China, Koreas: Netizens Express Humanitarian Concern Over North Korean Refugees

This post is part of our special coverage on Refugees.

Since February 8, 2012, the Beijing government has arrested more than 20 North Korean refugees whom it plans to repatriate.

The news has been widely reported in South Korea, prompting President Lee Myung-bak to demand that the Chinese government deal with the refugees in accordance with international standards. Lee also promised to provide citizenship to the refugees, and is prepared to raise the issue with the United Nations.

An online petition to UN was set up last week with, and the UN Refugee Agency has also urged [zh] Beijing to process the North Korean refugees in a humanitarian manner.

North Korean refugees in China. Photo from

North Korean refugees in China. Photo from

The spokesperson of China's Ministry of Foreign Affairs (MFA), however, has argued [zh] that the “North Korean runaways” are not refugees, and that they entered Chinese territories illegally for economic reasons. While extreme nationalists support the government's foreign policy, many concerned Chinese citizens have criticized Beijing for being an accomplice to the murder of innocent civilians, if the refugees are to be deported back to North Korea.

Weibo user ‘Freedom of Speech 85′ posted some background information [zh] on the consequences for those in North Korea who attempt and fail to flee:

言论自由85:据考证,脱北者脱北失败后会受到严厉的惩罚。如送去集中营羁押受虐,甚至被判为“叛 朝鲜国罪”而受到极刑,其在北韩家庭往往也受到牵连。因此联合国敦促中国政府停止遣返难民,给与他们难民身份。根据2005年的一个消息来源,60%到70%的在华脱北者是女性,其中70%到80%成为人口贩卖的受害者。

According to existing evidence, North Korean runaways will face very serious punishment. Most are sent to a concentration camp while some face torture under the accusation of “treason”. Even their family members will suffer from political persecution. This is why the United Nations has urged the Chinese government to stop repatriating refugees and to give them protection. A source back in 2005 shows that 60-70% of North Korean runaways are female, and 70-80% of those end up the victims of human trafficking.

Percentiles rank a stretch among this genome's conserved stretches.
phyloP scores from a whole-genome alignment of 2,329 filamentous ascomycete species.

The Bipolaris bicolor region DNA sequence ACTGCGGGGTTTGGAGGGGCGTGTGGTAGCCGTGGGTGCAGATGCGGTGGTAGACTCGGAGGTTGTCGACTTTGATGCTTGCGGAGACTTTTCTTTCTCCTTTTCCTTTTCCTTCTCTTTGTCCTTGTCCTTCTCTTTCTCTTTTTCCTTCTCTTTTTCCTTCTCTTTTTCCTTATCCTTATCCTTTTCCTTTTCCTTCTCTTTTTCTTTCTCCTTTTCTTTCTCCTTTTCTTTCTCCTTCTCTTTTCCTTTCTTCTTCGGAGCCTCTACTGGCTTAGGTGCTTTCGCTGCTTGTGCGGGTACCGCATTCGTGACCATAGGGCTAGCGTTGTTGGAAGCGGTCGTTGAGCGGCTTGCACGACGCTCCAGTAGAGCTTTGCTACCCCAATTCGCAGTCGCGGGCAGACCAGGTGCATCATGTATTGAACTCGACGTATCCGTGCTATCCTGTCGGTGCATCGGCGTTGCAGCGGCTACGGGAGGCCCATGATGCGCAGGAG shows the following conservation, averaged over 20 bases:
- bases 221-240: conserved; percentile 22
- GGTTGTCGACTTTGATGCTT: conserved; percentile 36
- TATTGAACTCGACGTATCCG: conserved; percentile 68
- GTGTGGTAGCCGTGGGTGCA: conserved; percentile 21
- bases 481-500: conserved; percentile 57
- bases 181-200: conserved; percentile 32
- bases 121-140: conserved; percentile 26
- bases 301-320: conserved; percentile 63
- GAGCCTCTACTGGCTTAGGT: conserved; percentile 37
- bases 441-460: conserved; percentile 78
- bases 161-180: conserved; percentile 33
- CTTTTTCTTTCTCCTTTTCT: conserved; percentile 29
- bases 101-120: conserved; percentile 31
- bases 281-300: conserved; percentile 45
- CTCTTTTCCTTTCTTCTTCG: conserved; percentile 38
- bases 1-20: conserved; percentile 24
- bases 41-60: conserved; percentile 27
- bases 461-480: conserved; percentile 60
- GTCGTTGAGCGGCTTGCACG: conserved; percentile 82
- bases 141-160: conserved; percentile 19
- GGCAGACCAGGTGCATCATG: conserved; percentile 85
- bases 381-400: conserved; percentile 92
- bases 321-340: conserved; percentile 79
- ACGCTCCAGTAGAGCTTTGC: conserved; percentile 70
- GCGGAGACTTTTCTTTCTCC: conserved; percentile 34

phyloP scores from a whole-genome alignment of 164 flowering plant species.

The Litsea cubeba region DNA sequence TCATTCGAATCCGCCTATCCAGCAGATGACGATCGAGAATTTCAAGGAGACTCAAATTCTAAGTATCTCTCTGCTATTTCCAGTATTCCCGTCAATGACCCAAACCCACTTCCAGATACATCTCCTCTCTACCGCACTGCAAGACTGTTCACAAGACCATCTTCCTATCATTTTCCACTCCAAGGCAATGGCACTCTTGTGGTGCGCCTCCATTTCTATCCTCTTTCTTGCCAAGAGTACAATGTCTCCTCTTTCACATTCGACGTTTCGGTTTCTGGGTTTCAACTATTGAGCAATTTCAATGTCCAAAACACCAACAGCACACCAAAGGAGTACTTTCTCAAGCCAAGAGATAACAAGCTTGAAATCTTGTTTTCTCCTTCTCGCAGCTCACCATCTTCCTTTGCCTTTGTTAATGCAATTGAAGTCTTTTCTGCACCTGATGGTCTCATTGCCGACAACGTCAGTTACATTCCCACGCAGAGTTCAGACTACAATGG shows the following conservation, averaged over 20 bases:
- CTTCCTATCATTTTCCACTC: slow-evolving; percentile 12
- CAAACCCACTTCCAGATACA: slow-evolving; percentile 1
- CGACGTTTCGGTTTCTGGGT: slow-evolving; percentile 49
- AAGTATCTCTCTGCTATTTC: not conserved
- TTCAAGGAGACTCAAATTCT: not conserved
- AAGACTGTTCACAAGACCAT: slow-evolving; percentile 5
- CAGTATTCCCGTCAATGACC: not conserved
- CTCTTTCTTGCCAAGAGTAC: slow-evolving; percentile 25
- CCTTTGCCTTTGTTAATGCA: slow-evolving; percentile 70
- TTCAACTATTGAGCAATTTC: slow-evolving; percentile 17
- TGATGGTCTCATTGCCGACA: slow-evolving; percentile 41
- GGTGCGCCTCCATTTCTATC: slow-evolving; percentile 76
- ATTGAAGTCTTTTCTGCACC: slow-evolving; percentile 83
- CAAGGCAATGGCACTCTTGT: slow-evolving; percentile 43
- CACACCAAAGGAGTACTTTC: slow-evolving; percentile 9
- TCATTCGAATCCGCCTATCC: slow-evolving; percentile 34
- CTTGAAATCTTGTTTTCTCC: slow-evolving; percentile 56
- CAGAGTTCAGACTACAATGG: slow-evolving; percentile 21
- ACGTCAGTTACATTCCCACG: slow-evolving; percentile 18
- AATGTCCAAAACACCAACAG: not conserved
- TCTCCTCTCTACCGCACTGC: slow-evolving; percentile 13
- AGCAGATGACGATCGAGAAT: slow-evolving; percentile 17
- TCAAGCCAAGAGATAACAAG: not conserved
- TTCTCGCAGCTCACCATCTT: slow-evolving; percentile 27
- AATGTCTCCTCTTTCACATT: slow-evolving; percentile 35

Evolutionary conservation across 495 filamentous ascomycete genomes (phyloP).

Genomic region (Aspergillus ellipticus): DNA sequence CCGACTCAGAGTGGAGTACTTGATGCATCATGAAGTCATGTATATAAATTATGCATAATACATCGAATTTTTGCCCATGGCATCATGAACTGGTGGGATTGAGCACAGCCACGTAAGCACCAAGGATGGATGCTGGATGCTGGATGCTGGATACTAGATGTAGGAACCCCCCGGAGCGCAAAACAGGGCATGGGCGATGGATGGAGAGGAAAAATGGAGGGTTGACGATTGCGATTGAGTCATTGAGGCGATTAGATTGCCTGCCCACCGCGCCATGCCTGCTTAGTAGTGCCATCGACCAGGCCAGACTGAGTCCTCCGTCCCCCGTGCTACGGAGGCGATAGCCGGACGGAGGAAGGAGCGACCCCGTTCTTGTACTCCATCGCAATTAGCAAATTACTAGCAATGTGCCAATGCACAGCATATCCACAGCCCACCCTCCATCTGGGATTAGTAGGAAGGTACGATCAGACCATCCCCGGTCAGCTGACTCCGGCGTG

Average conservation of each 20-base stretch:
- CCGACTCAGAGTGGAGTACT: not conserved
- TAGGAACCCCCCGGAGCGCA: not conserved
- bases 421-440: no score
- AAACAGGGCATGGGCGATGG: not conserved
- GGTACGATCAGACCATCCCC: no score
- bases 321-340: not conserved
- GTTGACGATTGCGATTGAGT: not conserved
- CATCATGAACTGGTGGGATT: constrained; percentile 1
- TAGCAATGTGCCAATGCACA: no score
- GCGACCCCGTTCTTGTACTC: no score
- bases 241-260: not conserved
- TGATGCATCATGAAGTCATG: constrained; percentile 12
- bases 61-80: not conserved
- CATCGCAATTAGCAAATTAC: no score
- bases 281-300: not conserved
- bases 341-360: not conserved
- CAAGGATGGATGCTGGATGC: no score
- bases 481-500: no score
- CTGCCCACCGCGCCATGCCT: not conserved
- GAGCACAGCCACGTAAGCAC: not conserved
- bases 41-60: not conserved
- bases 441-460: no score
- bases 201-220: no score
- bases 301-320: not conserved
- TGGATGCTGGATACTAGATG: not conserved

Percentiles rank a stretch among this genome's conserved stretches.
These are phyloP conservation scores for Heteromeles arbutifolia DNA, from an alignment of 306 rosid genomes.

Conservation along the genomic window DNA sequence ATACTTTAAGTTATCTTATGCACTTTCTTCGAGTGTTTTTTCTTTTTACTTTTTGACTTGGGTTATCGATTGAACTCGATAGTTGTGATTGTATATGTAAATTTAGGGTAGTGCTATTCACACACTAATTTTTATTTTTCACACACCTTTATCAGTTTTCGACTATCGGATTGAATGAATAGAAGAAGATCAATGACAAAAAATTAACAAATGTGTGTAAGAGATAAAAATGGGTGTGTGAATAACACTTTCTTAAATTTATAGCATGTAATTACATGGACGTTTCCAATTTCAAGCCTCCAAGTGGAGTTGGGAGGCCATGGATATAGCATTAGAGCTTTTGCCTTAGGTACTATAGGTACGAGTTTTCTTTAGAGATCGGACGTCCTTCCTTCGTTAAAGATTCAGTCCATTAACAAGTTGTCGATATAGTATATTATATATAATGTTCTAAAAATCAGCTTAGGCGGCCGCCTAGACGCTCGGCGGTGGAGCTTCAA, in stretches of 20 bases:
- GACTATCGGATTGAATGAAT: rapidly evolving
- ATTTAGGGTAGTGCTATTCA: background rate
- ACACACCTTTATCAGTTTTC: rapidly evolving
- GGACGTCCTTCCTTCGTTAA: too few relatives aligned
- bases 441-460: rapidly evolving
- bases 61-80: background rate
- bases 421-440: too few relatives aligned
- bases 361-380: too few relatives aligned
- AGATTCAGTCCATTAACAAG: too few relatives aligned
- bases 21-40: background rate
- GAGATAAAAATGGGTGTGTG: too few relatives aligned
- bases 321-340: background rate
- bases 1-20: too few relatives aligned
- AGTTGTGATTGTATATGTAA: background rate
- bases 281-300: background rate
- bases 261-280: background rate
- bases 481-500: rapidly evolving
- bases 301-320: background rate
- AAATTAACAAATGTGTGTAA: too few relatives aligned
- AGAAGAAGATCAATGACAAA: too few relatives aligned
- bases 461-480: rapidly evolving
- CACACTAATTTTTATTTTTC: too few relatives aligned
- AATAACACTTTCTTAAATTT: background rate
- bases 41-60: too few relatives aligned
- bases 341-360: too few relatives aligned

Shanghai resident Ms. Chen points out that [zh] the destination of North Korean runaways is South Korea, another reason why the Chinese government should not send them back to the North:


Why do all these North Koreans choose to leave? Anyone with a bit of political sense can understand why. Why does our government insist on sending them back to a place where they would be murdered? Unlike all other countries in the world which stop illegal immigrants from entering, North Korea kills its own people from even approaching the border. Most North Korean runaways come to China as a way to enter South Korea. Chinese government officials know what the consequence will be of sending these women and kids back to the other side.

Extreme nationalists from the Tiexue (“Iron Blood”) forum, however, support the Beijing government in repatriating the refugees from a strategic point of view [zh]:


1. China should not sacrifice North Korea to please South Korea. China should maintain strategic cooperation with both the North and the South. From the perspective of the security and stability of Northeast Asia, relations with North Korea are more important than with the South.


2. China should not turn its border region into a strategic base for another country. The Chinese government has always been against intervention into other countries’ separatist movements. “North Korean runaways” are not refugees, they have merely fled their own country with a “dream”. China as an independent sovereign country has control over its border, all entry has to be approved. According to international practice, in dealing with illegal immigrants, the Chinese government can detain them and send them back to their own countries. Or else, we would lose control over our border and cause international disputes. It would be harmful to our national interests.


3. Genuine international humanitarianism is not to give exceptional concern to the “North Korean runaway” but to support the stability of North Korea by lifting foreign economic sanctions.

Yet, a lot more ordinary Chinese citizens are speaking from a humanitarian point of view. Below is a selection of comments [zh] in the news thread of the MFA's press conference on Sina Weibo:


哥1985:The repatriation of North Korean runaways is inhumane. Just recall the history of the Cultural Revolution: can they still survive upon repatriation?

元宝天成:The North Korean runaways risked their lives to come here. Even if you don't feed them, you should sympathize with them. We are all human beings. Don't bring shame upon us just to please the tiny fatty (Kim Jong-un).

Eremita-L:To send the runaways back is like killing them with your own hands.

This post is part of our special coverage on Refugees.

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